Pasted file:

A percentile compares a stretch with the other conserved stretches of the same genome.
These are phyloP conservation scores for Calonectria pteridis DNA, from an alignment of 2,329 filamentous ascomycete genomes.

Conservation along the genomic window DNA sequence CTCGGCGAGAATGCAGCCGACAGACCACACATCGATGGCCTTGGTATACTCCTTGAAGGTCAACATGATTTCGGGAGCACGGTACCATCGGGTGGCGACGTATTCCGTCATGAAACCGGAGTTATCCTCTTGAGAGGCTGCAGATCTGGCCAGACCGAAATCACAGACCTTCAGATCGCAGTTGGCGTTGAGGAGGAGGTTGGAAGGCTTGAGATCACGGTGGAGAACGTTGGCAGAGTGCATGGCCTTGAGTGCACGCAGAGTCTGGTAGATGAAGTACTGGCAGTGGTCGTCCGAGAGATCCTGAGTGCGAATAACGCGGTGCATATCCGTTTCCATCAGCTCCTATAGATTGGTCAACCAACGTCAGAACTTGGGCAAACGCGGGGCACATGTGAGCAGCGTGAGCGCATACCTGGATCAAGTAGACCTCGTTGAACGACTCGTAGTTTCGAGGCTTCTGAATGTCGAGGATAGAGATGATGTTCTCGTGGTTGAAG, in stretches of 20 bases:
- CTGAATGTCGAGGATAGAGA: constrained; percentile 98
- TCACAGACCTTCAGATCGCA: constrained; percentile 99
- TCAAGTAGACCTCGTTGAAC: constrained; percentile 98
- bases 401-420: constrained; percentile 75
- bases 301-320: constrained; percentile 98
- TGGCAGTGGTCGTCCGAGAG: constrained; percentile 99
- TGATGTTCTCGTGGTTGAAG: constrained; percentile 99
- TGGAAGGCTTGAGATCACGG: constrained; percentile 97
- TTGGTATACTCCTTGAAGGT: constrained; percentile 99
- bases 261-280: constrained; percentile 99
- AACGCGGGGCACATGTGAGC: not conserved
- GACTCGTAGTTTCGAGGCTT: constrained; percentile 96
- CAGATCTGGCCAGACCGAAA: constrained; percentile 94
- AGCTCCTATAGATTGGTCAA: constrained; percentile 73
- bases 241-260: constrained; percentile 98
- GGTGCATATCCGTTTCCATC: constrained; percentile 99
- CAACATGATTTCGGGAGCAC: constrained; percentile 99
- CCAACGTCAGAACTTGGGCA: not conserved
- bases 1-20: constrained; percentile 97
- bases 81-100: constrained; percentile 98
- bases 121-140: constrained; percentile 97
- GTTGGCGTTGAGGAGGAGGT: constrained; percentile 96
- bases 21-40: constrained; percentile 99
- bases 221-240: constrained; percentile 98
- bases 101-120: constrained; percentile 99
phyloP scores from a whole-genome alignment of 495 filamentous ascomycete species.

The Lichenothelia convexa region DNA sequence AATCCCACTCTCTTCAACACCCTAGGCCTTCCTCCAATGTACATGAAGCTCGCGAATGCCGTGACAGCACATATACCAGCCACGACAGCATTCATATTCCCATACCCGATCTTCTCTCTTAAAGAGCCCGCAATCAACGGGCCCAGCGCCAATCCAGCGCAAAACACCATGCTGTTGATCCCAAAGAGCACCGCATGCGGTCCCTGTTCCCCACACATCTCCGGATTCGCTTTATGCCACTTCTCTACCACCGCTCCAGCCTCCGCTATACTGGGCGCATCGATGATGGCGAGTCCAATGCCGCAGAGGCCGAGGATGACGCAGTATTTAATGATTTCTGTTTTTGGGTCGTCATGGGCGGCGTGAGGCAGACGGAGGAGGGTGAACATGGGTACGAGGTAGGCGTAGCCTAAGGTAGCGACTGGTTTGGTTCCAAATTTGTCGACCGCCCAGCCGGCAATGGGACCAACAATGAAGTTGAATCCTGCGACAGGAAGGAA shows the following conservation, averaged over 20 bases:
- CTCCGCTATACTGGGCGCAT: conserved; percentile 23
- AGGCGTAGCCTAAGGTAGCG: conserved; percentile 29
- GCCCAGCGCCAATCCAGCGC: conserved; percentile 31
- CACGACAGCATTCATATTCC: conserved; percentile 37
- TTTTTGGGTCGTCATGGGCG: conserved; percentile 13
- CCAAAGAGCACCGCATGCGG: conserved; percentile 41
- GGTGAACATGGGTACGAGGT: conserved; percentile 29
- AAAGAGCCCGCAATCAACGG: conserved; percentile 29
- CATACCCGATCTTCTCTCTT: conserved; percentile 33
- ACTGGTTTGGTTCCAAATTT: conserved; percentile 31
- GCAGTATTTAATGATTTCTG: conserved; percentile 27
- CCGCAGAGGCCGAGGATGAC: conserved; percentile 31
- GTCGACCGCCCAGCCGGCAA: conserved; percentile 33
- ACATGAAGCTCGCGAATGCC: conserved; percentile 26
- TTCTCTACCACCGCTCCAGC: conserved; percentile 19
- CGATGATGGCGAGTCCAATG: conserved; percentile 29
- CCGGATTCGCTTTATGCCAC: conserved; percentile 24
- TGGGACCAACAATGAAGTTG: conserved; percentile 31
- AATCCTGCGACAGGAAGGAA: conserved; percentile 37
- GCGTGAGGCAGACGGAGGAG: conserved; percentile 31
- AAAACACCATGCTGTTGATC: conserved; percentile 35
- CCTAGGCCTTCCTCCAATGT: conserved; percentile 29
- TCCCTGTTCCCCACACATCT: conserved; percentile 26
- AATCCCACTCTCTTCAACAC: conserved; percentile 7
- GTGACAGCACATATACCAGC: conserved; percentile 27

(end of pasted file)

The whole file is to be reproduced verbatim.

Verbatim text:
A percentile compares a stretch with the other conserved stretches of the same genome.
These are phyloP conservation scores for Calonectria pteridis DNA, from an alignment of 2,329 filamentous ascomycete genomes.

Conservation along the genomic window DNA sequence CTCGGCGAGAATGCAGCCGACAGACCACACATCGATGGCCTTGGTATACTCCTTGAAGGTCAACATGATTTCGGGAGCACGGTACCATCGGGTGGCGACGTATTCCGTCATGAAACCGGAGTTATCCTCTTGAGAGGCTGCAGATCTGGCCAGACCGAAATCACAGACCTTCAGATCGCAGTTGGCGTTGAGGAGGAGGTTGGAAGGCTTGAGATCACGGTGGAGAACGTTGGCAGAGTGCATGGCCTTGAGTGCACGCAGAGTCTGGTAGATGAAGTACTGGCAGTGGTCGTCCGAGAGATCCTGAGTGCGAATAACGCGGTGCATATCCGTTTCCATCAGCTCCTATAGATTGGTCAACCAACGTCAGAACTTGGGCAAACGCGGGGCACATGTGAGCAGCGTGAGCGCATACCTGGATCAAGTAGACCTCGTTGAACGACTCGTAGTTTCGAGGCTTCTGAATGTCGAGGATAGAGATGATGTTCTCGTGGTTGAAG, in stretches of 20 bases:
- CTGAATGTCGAGGATAGAGA: constrained; percentile 98
- TCACAGACCTTCAGATCGCA: constrained; percentile 99
- TCAAGTAGACCTCGTTGAAC: constrained; percentile 98
- bases 401-420: constrained; percentile 75
- bases 301-320: constrained; percentile 98
- TGGCAGTGGTCGTCCGAGAG: constrained; percentile 99
- TGATGTTCTCGTGGTTGAAG: constrained; percentile 99
- TGGAAGGCTTGAGATCACGG: constrained; percentile 97
- TTGGTATACTCCTTGAAGGT: constrained; percentile 99
- bases 261-280: constrained; percentile 99
- AACGCGGGGCACATGTGAGC: not conserved
- GACTCGTAGTTTCGAGGCTT: constrained; percentile 96
- CAGATCTGGCCAGACCGAAA: constrained; percentile 94
- AGCTCCTATAGATTGGTCAA: constrained; percentile 73
- bases 241-260: constrained; percentile 98
- GGTGCATATCCGTTTCCATC: constrained; percentile 99
- CAACATGATTTCGGGAGCAC: constrained; percentile 99
- CCAACGTCAGAACTTGGGCA: not conserved
- bases 1-20: constrained; percentile 97
- bases 81-100: constrained; percentile 98
- bases 121-140: constrained; percentile 97
- GTTGGCGTTGAGGAGGAGGT: constrained; percentile 96
- bases 21-40: constrained; percentile 99
- bases 221-240: constrained; percentile 98
- bases 101-120: constrained; percentile 99
phyloP scores from a whole-genome alignment of 495 filamentous ascomycete species.

The Lichenothelia convexa region DNA sequence AATCCCACTCTCTTCAACACCCTAGGCCTTCCTCCAATGTACATGAAGCTCGCGAATGCCGTGACAGCACATATACCAGCCACGACAGCATTCATATTCCCATACCCGATCTTCTCTCTTAAAGAGCCCGCAATCAACGGGCCCAGCGCCAATCCAGCGCAAAACACCATGCTGTTGATCCCAAAGAGCACCGCATGCGGTCCCTGTTCCCCACACATCTCCGGATTCGCTTTATGCCACTTCTCTACCACCGCTCCAGCCTCCGCTATACTGGGCGCATCGATGATGGCGAGTCCAATGCCGCAGAGGCCGAGGATGACGCAGTATTTAATGATTTCTGTTTTTGGGTCGTCATGGGCGGCGTGAGGCAGACGGAGGAGGGTGAACATGGGTACGAGGTAGGCGTAGCCTAAGGTAGCGACTGGTTTGGTTCCAAATTTGTCGACCGCCCAGCCGGCAATGGGACCAACAATGAAGTTGAATCCTGCGACAGGAAGGAA shows the following conservation, averaged over 20 bases:
- CTCCGCTATACTGGGCGCAT: conserved; percentile 23
- AGGCGTAGCCTAAGGTAGCG: conserved; percentile 29
- GCCCAGCGCCAATCCAGCGC: conserved; percentile 31
- CACGACAGCATTCATATTCC: conserved; percentile 37
- TTTTTGGGTCGTCATGGGCG: conserved; percentile 13
- CCAAAGAGCACCGCATGCGG: conserved; percentile 41
- GGTGAACATGGGTACGAGGT: conserved; percentile 29
- AAAGAGCCCGCAATCAACGG: conserved; percentile 29
- CATACCCGATCTTCTCTCTT: conserved; percentile 33
- ACTGGTTTGGTTCCAAATTT: conserved; percentile 31
- GCAGTATTTAATGATTTCTG: conserved; percentile 27
- CCGCAGAGGCCGAGGATGAC: conserved; percentile 31
- GTCGACCGCCCAGCCGGCAA: conserved; percentile 33
- ACATGAAGCTCGCGAATGCC: conserved; percentile 26
- TTCTCTACCACCGCTCCAGC: conserved; percentile 19
- CGATGATGGCGAGTCCAATG: conserved; percentile 29
- CCGGATTCGCTTTATGCCAC: conserved; percentile 24
- TGGGACCAACAATGAAGTTG: conserved; percentile 31
- AATCCTGCGACAGGAAGGAA: conserved; percentile 37
- GCGTGAGGCAGACGGAGGAG: conserved; percentile 31
- AAAACACCATGCTGTTGATC: conserved; percentile 35
- CCTAGGCCTTCCTCCAATGT: conserved; percentile 29
- TCCCTGTTCCCCACACATCT: conserved; percentile 26
- AATCCCACTCTCTTCAACAC: conserved; percentile 7
- GTGACAGCACATATACCAGC: conserved; percentile 27